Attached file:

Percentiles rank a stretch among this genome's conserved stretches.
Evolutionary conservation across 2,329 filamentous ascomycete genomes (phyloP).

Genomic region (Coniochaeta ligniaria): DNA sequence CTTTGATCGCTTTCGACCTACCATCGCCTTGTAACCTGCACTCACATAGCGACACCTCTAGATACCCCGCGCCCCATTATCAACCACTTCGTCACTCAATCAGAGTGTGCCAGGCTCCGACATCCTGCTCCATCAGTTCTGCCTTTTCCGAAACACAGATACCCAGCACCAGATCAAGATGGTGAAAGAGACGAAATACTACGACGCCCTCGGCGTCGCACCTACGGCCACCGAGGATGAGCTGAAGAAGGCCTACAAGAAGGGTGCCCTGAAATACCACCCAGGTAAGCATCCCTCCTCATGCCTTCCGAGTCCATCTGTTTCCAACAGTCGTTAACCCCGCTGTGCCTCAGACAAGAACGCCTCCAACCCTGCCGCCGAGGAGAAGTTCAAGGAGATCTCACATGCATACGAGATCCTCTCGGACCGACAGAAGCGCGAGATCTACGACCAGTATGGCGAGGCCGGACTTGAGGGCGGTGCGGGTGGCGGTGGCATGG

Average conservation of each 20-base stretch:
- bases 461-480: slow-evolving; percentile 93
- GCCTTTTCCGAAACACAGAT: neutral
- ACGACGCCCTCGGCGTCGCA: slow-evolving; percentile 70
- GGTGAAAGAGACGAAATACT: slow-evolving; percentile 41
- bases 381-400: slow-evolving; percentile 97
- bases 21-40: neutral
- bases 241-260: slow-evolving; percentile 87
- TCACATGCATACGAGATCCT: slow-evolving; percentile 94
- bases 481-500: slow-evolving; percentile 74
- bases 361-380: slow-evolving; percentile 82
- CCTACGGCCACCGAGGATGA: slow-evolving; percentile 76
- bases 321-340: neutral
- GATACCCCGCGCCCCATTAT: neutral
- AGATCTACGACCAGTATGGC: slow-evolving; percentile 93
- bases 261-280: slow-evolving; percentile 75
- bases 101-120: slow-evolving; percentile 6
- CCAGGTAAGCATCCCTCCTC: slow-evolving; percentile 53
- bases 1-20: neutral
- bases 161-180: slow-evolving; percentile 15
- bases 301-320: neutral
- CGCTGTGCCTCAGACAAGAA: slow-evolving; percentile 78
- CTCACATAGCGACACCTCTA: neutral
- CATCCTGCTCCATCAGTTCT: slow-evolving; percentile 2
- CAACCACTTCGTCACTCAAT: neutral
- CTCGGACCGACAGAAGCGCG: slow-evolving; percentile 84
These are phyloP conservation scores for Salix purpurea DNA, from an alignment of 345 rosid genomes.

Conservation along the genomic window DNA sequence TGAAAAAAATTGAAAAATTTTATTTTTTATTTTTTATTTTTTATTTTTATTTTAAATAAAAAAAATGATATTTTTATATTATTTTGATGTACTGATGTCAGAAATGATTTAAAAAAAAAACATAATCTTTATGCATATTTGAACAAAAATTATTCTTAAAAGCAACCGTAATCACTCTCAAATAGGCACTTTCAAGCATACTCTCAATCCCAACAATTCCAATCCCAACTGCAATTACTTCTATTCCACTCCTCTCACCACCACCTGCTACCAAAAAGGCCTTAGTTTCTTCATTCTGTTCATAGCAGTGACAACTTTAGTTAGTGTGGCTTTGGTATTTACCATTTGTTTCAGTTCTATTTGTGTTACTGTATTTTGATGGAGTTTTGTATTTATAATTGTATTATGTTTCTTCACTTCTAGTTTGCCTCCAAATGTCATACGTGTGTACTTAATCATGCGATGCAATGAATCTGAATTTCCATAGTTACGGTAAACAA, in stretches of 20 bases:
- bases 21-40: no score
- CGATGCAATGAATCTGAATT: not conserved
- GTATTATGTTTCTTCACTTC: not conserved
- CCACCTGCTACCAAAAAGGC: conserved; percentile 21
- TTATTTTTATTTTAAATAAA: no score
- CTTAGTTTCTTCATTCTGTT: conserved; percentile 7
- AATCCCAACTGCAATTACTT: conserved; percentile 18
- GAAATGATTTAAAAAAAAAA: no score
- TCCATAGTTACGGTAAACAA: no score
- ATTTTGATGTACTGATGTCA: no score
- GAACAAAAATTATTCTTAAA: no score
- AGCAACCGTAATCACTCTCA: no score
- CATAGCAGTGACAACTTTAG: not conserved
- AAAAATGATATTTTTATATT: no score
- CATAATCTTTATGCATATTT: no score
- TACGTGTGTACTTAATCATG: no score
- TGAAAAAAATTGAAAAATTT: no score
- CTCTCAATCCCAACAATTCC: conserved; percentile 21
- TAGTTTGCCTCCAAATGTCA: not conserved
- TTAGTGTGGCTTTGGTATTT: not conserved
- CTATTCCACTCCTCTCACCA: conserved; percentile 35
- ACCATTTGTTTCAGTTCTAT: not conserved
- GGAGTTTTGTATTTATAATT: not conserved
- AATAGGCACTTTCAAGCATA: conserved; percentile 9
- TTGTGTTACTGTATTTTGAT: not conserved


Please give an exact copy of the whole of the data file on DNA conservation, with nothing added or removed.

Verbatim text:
Percentiles rank a stretch among this genome's conserved stretches.
Evolutionary conservation across 2,329 filamentous ascomycete genomes (phyloP).

Genomic region (Coniochaeta ligniaria): DNA sequence CTTTGATCGCTTTCGACCTACCATCGCCTTGTAACCTGCACTCACATAGCGACACCTCTAGATACCCCGCGCCCCATTATCAACCACTTCGTCACTCAATCAGAGTGTGCCAGGCTCCGACATCCTGCTCCATCAGTTCTGCCTTTTCCGAAACACAGATACCCAGCACCAGATCAAGATGGTGAAAGAGACGAAATACTACGACGCCCTCGGCGTCGCACCTACGGCCACCGAGGATGAGCTGAAGAAGGCCTACAAGAAGGGTGCCCTGAAATACCACCCAGGTAAGCATCCCTCCTCATGCCTTCCGAGTCCATCTGTTTCCAACAGTCGTTAACCCCGCTGTGCCTCAGACAAGAACGCCTCCAACCCTGCCGCCGAGGAGAAGTTCAAGGAGATCTCACATGCATACGAGATCCTCTCGGACCGACAGAAGCGCGAGATCTACGACCAGTATGGCGAGGCCGGACTTGAGGGCGGTGCGGGTGGCGGTGGCATGG

Average conservation of each 20-base stretch:
- bases 461-480: slow-evolving; percentile 93
- GCCTTTTCCGAAACACAGAT: neutral
- ACGACGCCCTCGGCGTCGCA: slow-evolving; percentile 70
- GGTGAAAGAGACGAAATACT: slow-evolving; percentile 41
- bases 381-400: slow-evolving; percentile 97
- bases 21-40: neutral
- bases 241-260: slow-evolving; percentile 87
- TCACATGCATACGAGATCCT: slow-evolving; percentile 94
- bases 481-500: slow-evolving; percentile 74
- bases 361-380: slow-evolving; percentile 82
- CCTACGGCCACCGAGGATGA: slow-evolving; percentile 76
- bases 321-340: neutral
- GATACCCCGCGCCCCATTAT: neutral
- AGATCTACGACCAGTATGGC: slow-evolving; percentile 93
- bases 261-280: slow-evolving; percentile 75
- bases 101-120: slow-evolving; percentile 6
- CCAGGTAAGCATCCCTCCTC: slow-evolving; percentile 53
- bases 1-20: neutral
- bases 161-180: slow-evolving; percentile 15
- bases 301-320: neutral
- CGCTGTGCCTCAGACAAGAA: slow-evolving; percentile 78
- CTCACATAGCGACACCTCTA: neutral
- CATCCTGCTCCATCAGTTCT: slow-evolving; percentile 2
- CAACCACTTCGTCACTCAAT: neutral
- CTCGGACCGACAGAAGCGCG: slow-evolving; percentile 84
These are phyloP conservation scores for Salix purpurea DNA, from an alignment of 345 rosid genomes.

Conservation along the genomic window DNA sequence TGAAAAAAATTGAAAAATTTTATTTTTTATTTTTTATTTTTTATTTTTATTTTAAATAAAAAAAATGATATTTTTATATTATTTTGATGTACTGATGTCAGAAATGATTTAAAAAAAAAACATAATCTTTATGCATATTTGAACAAAAATTATTCTTAAAAGCAACCGTAATCACTCTCAAATAGGCACTTTCAAGCATACTCTCAATCCCAACAATTCCAATCCCAACTGCAATTACTTCTATTCCACTCCTCTCACCACCACCTGCTACCAAAAAGGCCTTAGTTTCTTCATTCTGTTCATAGCAGTGACAACTTTAGTTAGTGTGGCTTTGGTATTTACCATTTGTTTCAGTTCTATTTGTGTTACTGTATTTTGATGGAGTTTTGTATTTATAATTGTATTATGTTTCTTCACTTCTAGTTTGCCTCCAAATGTCATACGTGTGTACTTAATCATGCGATGCAATGAATCTGAATTTCCATAGTTACGGTAAACAA, in stretches of 20 bases:
- bases 21-40: no score
- CGATGCAATGAATCTGAATT: not conserved
- GTATTATGTTTCTTCACTTC: not conserved
- CCACCTGCTACCAAAAAGGC: conserved; percentile 21
- TTATTTTTATTTTAAATAAA: no score
- CTTAGTTTCTTCATTCTGTT: conserved; percentile 7
- AATCCCAACTGCAATTACTT: conserved; percentile 18
- GAAATGATTTAAAAAAAAAA: no score
- TCCATAGTTACGGTAAACAA: no score
- ATTTTGATGTACTGATGTCA: no score
- GAACAAAAATTATTCTTAAA: no score
- AGCAACCGTAATCACTCTCA: no score
- CATAGCAGTGACAACTTTAG: not conserved
- AAAAATGATATTTTTATATT: no score
- CATAATCTTTATGCATATTT: no score
- TACGTGTGTACTTAATCATG: no score
- TGAAAAAAATTGAAAAATTT: no score
- CTCTCAATCCCAACAATTCC: conserved; percentile 21
- TAGTTTGCCTCCAAATGTCA: not conserved
- TTAGTGTGGCTTTGGTATTT: not conserved
- CTATTCCACTCCTCTCACCA: conserved; percentile 35
- ACCATTTGTTTCAGTTCTAT: not conserved
- GGAGTTTTGTATTTATAATT: not conserved
- AATAGGCACTTTCAAGCATA: conserved; percentile 9
- TTGTGTTACTGTATTTTGAT: not conserved